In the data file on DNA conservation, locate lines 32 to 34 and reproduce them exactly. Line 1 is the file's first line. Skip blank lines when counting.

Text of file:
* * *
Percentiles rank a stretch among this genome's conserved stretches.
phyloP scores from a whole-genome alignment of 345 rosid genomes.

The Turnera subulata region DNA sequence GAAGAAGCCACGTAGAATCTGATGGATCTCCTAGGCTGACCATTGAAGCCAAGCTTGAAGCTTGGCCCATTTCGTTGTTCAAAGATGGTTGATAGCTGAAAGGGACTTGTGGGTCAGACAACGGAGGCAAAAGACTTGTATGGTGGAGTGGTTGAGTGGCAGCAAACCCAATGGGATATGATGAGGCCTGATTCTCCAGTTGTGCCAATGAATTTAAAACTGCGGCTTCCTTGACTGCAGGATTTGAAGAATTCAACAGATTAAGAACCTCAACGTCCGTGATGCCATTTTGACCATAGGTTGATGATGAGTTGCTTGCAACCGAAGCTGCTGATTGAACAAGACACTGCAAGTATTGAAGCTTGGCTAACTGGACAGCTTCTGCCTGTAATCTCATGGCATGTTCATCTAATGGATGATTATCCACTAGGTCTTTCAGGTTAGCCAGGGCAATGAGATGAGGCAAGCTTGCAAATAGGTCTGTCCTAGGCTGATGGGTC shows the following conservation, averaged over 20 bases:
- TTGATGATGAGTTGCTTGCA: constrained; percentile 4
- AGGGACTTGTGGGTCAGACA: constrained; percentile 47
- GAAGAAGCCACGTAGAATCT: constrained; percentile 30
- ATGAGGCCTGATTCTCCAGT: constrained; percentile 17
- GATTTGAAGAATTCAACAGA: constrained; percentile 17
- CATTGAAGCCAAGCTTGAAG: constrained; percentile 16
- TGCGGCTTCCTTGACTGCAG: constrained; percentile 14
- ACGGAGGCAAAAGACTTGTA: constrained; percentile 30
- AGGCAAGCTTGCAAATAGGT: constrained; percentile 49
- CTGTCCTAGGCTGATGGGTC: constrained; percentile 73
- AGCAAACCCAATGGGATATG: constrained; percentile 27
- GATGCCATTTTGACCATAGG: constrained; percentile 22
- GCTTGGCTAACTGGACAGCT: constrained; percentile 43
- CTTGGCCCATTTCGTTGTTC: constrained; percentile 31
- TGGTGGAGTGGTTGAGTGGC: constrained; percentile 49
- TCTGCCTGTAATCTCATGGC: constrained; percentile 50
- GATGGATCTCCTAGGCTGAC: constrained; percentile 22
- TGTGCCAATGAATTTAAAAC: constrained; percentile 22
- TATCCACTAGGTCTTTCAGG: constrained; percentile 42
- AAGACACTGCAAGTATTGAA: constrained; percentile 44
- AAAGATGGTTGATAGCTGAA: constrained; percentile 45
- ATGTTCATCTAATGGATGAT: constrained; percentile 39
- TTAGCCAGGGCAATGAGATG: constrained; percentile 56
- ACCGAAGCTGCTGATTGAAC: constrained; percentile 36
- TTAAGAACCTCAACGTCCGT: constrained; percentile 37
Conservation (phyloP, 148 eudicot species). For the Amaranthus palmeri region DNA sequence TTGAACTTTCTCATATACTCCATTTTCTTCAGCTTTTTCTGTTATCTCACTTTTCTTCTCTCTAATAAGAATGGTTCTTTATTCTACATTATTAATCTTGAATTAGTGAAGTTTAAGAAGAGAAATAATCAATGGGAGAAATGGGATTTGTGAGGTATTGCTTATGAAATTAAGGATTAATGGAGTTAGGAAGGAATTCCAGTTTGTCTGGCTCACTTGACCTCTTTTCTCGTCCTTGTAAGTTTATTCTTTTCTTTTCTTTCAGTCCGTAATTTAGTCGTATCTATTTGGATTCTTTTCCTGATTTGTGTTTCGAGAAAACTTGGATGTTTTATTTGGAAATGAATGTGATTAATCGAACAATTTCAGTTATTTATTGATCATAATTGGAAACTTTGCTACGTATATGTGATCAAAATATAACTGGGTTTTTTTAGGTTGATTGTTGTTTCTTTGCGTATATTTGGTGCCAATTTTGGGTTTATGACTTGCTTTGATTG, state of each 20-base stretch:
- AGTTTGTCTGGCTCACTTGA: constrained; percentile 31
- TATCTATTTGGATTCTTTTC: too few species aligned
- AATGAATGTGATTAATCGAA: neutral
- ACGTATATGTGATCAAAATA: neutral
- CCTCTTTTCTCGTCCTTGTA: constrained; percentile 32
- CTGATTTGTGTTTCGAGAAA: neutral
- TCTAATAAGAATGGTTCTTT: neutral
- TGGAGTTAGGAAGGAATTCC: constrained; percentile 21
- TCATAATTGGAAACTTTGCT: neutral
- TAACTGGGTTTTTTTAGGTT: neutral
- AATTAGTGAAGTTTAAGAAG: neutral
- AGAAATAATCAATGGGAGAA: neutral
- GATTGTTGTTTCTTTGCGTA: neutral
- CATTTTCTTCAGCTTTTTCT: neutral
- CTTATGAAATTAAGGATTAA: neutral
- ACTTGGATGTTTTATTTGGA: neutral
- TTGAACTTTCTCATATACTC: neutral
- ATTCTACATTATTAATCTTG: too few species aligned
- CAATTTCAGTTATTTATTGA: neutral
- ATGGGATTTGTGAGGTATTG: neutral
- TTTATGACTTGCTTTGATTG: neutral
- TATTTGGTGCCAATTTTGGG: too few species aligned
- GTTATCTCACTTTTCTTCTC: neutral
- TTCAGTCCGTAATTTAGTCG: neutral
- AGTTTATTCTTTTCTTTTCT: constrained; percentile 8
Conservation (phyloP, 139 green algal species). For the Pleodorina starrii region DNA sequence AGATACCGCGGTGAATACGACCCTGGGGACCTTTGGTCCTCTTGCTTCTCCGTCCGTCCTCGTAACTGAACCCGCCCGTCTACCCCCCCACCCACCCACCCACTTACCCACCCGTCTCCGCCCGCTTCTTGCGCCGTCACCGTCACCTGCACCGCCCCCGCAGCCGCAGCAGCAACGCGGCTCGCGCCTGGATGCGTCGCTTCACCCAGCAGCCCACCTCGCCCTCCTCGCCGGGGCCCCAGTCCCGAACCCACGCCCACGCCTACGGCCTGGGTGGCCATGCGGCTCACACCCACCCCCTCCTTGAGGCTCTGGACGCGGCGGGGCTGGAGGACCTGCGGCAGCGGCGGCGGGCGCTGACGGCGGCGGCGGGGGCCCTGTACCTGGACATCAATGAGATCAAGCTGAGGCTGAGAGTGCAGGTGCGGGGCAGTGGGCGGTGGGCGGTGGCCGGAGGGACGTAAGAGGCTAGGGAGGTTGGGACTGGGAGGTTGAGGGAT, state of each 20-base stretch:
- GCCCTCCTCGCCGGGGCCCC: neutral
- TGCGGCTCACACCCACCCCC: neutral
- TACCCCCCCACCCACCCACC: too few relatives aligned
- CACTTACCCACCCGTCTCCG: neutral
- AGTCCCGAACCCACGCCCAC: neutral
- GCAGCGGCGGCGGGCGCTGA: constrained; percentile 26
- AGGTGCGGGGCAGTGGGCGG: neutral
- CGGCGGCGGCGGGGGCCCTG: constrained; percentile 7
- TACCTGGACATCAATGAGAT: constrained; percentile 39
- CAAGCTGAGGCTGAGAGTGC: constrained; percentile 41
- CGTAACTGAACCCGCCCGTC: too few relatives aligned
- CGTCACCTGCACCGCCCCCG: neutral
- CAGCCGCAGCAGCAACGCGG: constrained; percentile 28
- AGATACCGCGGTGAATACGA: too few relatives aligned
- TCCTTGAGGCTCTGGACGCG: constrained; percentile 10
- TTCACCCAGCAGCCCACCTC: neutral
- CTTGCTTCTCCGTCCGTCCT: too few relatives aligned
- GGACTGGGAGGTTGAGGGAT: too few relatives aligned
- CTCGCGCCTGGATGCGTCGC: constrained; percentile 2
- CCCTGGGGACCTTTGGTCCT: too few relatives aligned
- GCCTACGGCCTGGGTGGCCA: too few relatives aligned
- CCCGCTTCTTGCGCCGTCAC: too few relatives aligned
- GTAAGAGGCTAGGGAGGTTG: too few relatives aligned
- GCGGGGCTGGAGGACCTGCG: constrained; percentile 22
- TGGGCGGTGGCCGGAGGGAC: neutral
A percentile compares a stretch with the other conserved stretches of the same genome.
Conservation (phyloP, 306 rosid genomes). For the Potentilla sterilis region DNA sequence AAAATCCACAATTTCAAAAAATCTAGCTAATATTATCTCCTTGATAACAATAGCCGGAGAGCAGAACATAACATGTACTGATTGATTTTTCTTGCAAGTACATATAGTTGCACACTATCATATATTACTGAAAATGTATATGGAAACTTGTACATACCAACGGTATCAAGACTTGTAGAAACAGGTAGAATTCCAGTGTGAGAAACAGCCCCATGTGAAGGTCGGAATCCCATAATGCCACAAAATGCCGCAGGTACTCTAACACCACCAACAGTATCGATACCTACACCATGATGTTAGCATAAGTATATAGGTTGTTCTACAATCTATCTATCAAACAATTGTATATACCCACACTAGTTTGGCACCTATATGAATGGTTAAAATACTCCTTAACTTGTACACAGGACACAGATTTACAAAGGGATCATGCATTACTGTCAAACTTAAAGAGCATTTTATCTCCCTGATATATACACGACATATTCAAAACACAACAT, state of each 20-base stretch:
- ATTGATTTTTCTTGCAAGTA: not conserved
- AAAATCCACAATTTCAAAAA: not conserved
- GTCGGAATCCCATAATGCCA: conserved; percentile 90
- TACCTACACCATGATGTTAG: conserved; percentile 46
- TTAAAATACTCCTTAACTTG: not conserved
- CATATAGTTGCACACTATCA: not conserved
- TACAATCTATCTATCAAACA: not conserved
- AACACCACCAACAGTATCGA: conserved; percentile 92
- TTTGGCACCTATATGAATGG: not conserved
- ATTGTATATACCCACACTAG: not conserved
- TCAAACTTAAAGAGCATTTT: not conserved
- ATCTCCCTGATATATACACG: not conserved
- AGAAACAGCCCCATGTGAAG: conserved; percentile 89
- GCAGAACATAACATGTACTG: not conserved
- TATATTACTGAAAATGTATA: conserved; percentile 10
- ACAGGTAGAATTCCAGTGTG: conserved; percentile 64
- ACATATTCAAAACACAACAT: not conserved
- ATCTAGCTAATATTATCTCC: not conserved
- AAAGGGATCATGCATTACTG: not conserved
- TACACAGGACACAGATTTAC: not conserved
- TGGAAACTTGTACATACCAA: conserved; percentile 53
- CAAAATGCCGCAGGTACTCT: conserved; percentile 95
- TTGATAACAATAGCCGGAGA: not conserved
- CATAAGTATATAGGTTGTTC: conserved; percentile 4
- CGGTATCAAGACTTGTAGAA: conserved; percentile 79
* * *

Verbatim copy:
- AATGAATGTGATTAATCGAA: neutral
- ACGTATATGTGATCAAAATA: neutral
- CCTCTTTTCTCGTCCTTGTA: constrained; percentile 32